Locals reminded of summer fire safety

Angus residents and businesses are being urged to stay safe from fire this summer, after an appeal from a senior Angus fire officer.

As Scotland begins to enjoy the sunshine, Scottish Fire and Rescue Service’s Group Manager for Angus, Billy McLintock is reminding the public that the change in the weather can bring with it a variety of fire hazards.

Group manager Billy McLintock said: “Scottish Fire and Rescue Service wants people to have an enjoyable summer, but one that’s memorable for the right reasons. Every year as temperatures rise, the sunshine brings with it an increase in the amount of both accidental and deliberate fires.

“Last year, there were 2557 deliberate fires in Scotland in July and August alone. Whilst that number was a reduction from the previous year, with 3300 deliberate fires, we need the public to take our message on board and do what they can to further reduce these types of fires.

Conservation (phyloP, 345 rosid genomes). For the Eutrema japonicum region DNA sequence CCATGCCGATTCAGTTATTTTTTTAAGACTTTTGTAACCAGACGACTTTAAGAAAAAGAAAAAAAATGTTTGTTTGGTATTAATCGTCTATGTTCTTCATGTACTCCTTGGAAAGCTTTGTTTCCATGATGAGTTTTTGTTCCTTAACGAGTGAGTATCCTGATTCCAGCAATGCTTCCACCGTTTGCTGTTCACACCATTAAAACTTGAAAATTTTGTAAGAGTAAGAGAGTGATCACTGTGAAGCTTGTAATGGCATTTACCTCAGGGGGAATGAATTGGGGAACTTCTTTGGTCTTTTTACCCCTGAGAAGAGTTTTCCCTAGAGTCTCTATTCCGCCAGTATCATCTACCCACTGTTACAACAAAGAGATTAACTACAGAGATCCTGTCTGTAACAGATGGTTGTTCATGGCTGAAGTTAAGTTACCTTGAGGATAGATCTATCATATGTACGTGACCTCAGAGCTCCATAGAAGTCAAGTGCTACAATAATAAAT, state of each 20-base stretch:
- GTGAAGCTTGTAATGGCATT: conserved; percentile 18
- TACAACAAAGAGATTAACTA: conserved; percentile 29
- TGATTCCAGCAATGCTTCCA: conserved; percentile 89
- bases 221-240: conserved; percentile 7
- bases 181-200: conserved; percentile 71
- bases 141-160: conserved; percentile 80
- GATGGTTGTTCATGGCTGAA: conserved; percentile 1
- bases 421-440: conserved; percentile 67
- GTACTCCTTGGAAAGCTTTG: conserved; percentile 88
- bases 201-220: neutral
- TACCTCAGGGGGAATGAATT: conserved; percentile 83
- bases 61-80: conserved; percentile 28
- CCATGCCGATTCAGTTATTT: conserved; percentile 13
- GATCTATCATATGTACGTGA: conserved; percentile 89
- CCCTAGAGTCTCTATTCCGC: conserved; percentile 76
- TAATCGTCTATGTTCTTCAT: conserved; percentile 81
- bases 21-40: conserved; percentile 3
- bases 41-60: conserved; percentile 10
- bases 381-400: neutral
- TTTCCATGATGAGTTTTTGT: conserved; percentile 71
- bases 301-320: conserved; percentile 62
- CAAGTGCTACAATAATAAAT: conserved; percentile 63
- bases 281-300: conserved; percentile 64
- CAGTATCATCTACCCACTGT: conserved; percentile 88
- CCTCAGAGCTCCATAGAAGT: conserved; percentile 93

“Every year as the school holidays begin we see an increase in the amount of deliberate fires set by children who do so for ‘fun’. We’re urging parents and carers to visit the Summer Safety page of our website at www.firescotland.gov.uk, to find out more about the risks and explain now to their children the tragic consequences these fires can have.”

Mr McLintock continued: “As we enter the summer period, SFRS will also see a rise in the amount of accidental fires (such as rubbish and refuse fires) or wildfires, which the service has responded to during the summer months in the Angus area. Again, there are simple steps that can be taken now to prevent these fires with information available at www.firescotland.gov.uk”

Tips from SFRS include:

Make sure you extinguish and dispose of any smoking materials properly - never throw a lit cigar or cigarette away in a rural environment as they have the potential to cause serious fires during the drier months.

Don’t leave glass or bottles out in the open - the sun’s rays, reflected through glass, has the potential to cause a wildfire or grassland fire.

Make sure recreational fires are made in a fire safe pit or container and they are properly extinguished before you leave.

If a fire occurs in the countryside, no matter how small, report it by calling 999 and asking for the fire service immediately as fire has the potential to turn into a wildfire very rapidly.

Many outdoor fires are started deliberately or are due to careless, reckless or irresponsible behaviour. If you suspect someone of acting in such a manner contact Police Scotland on 101 or Crimestoppers on 0800 555 111.